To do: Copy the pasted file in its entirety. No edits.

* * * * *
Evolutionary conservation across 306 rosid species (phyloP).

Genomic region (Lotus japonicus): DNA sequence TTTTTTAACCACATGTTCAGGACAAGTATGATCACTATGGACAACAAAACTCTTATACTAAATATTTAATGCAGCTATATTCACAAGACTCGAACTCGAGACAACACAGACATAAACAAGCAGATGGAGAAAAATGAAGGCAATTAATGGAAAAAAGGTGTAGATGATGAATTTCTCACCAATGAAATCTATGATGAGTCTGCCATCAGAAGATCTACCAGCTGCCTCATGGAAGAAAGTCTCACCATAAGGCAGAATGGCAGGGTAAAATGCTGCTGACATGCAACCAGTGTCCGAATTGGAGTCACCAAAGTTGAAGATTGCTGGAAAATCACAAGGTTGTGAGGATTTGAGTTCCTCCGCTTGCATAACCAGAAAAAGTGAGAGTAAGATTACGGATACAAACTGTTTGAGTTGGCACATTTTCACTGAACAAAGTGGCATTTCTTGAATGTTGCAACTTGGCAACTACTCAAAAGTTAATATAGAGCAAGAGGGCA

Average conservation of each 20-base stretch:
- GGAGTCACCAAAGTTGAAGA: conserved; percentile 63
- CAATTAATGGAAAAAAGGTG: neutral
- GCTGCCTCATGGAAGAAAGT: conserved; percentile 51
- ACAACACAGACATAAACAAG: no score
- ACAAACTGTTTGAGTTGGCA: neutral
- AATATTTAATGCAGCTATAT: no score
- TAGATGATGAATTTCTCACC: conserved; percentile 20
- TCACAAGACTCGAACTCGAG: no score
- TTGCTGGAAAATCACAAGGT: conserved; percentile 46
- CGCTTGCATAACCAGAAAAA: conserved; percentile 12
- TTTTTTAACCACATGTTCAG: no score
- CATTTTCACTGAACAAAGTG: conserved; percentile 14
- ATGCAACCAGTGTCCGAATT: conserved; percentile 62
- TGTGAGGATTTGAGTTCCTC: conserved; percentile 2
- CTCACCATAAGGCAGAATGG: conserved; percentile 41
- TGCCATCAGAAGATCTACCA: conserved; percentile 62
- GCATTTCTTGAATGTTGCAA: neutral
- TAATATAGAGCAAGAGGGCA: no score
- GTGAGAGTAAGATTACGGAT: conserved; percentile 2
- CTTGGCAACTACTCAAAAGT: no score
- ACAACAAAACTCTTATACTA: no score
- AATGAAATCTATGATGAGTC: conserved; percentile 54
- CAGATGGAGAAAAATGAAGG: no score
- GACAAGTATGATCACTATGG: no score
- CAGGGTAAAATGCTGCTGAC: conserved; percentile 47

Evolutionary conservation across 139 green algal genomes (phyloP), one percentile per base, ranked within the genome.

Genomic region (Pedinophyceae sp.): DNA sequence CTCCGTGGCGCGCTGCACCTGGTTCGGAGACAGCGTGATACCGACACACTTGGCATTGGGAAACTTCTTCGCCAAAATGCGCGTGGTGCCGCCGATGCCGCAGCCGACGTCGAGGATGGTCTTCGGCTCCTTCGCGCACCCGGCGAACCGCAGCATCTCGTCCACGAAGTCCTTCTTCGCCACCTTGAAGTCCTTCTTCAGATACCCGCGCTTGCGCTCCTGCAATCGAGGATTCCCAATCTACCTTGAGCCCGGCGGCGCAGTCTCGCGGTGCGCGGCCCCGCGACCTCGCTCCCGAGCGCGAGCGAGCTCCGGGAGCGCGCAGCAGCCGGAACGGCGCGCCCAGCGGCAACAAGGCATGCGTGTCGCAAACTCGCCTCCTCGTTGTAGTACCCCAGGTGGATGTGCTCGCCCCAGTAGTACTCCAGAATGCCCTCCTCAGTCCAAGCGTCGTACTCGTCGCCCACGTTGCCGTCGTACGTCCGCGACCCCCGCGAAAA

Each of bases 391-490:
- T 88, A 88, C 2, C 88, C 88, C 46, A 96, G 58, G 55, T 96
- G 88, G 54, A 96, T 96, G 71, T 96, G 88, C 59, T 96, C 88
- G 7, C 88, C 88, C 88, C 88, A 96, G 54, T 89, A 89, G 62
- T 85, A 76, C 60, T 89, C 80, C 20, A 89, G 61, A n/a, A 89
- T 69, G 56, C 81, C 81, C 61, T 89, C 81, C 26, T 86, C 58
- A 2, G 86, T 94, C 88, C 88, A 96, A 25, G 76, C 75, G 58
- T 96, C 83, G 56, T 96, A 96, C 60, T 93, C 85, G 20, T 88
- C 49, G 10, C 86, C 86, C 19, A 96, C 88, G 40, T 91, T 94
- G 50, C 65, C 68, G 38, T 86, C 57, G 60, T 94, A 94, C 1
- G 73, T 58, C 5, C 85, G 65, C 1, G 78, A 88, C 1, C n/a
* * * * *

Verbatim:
Evolutionary conservation across 306 rosid species (phyloP).

Genomic region (Lotus japonicus): DNA sequence TTTTTTAACCACATGTTCAGGACAAGTATGATCACTATGGACAACAAAACTCTTATACTAAATATTTAATGCAGCTATATTCACAAGACTCGAACTCGAGACAACACAGACATAAACAAGCAGATGGAGAAAAATGAAGGCAATTAATGGAAAAAAGGTGTAGATGATGAATTTCTCACCAATGAAATCTATGATGAGTCTGCCATCAGAAGATCTACCAGCTGCCTCATGGAAGAAAGTCTCACCATAAGGCAGAATGGCAGGGTAAAATGCTGCTGACATGCAACCAGTGTCCGAATTGGAGTCACCAAAGTTGAAGATTGCTGGAAAATCACAAGGTTGTGAGGATTTGAGTTCCTCCGCTTGCATAACCAGAAAAAGTGAGAGTAAGATTACGGATACAAACTGTTTGAGTTGGCACATTTTCACTGAACAAAGTGGCATTTCTTGAATGTTGCAACTTGGCAACTACTCAAAAGTTAATATAGAGCAAGAGGGCA

Average conservation of each 20-base stretch:
- GGAGTCACCAAAGTTGAAGA: conserved; percentile 63
- CAATTAATGGAAAAAAGGTG: neutral
- GCTGCCTCATGGAAGAAAGT: conserved; percentile 51
- ACAACACAGACATAAACAAG: no score
- ACAAACTGTTTGAGTTGGCA: neutral
- AATATTTAATGCAGCTATAT: no score
- TAGATGATGAATTTCTCACC: conserved; percentile 20
- TCACAAGACTCGAACTCGAG: no score
- TTGCTGGAAAATCACAAGGT: conserved; percentile 46
- CGCTTGCATAACCAGAAAAA: conserved; percentile 12
- TTTTTTAACCACATGTTCAG: no score
- CATTTTCACTGAACAAAGTG: conserved; percentile 14
- ATGCAACCAGTGTCCGAATT: conserved; percentile 62
- TGTGAGGATTTGAGTTCCTC: conserved; percentile 2
- CTCACCATAAGGCAGAATGG: conserved; percentile 41
- TGCCATCAGAAGATCTACCA: conserved; percentile 62
- GCATTTCTTGAATGTTGCAA: neutral
- TAATATAGAGCAAGAGGGCA: no score
- GTGAGAGTAAGATTACGGAT: conserved; percentile 2
- CTTGGCAACTACTCAAAAGT: no score
- ACAACAAAACTCTTATACTA: no score
- AATGAAATCTATGATGAGTC: conserved; percentile 54
- CAGATGGAGAAAAATGAAGG: no score
- GACAAGTATGATCACTATGG: no score
- CAGGGTAAAATGCTGCTGAC: conserved; percentile 47

Evolutionary conservation across 139 green algal genomes (phyloP), one percentile per base, ranked within the genome.

Genomic region (Pedinophyceae sp.): DNA sequence CTCCGTGGCGCGCTGCACCTGGTTCGGAGACAGCGTGATACCGACACACTTGGCATTGGGAAACTTCTTCGCCAAAATGCGCGTGGTGCCGCCGATGCCGCAGCCGACGTCGAGGATGGTCTTCGGCTCCTTCGCGCACCCGGCGAACCGCAGCATCTCGTCCACGAAGTCCTTCTTCGCCACCTTGAAGTCCTTCTTCAGATACCCGCGCTTGCGCTCCTGCAATCGAGGATTCCCAATCTACCTTGAGCCCGGCGGCGCAGTCTCGCGGTGCGCGGCCCCGCGACCTCGCTCCCGAGCGCGAGCGAGCTCCGGGAGCGCGCAGCAGCCGGAACGGCGCGCCCAGCGGCAACAAGGCATGCGTGTCGCAAACTCGCCTCCTCGTTGTAGTACCCCAGGTGGATGTGCTCGCCCCAGTAGTACTCCAGAATGCCCTCCTCAGTCCAAGCGTCGTACTCGTCGCCCACGTTGCCGTCGTACGTCCGCGACCCCCGCGAAAA

Each of bases 391-490:
- T 88, A 88, C 2, C 88, C 88, C 46, A 96, G 58, G 55, T 96
- G 88, G 54, A 96, T 96, G 71, T 96, G 88, C 59, T 96, C 88
- G 7, C 88, C 88, C 88, C 88, A 96, G 54, T 89, A 89, G 62
- T 85, A 76, C 60, T 89, C 80, C 20, A 89, G 61, A n/a, A 89
- T 69, G 56, C 81, C 81, C 61, T 89, C 81, C 26, T 86, C 58
- A 2, G 86, T 94, C 88, C 88, A 96, A 25, G 76, C 75, G 58
- T 96, C 83, G 56, T 96, A 96, C 60, T 93, C 85, G 20, T 88
- C 49, G 10, C 86, C 86, C 19, A 96, C 88, G 40, T 91, T 94
- G 50, C 65, C 68, G 38, T 86, C 57, G 60, T 94, A 94, C 1
- G 73, T 58, C 5, C 85, G 65, C 1, G 78, A 88, C 1, C n/a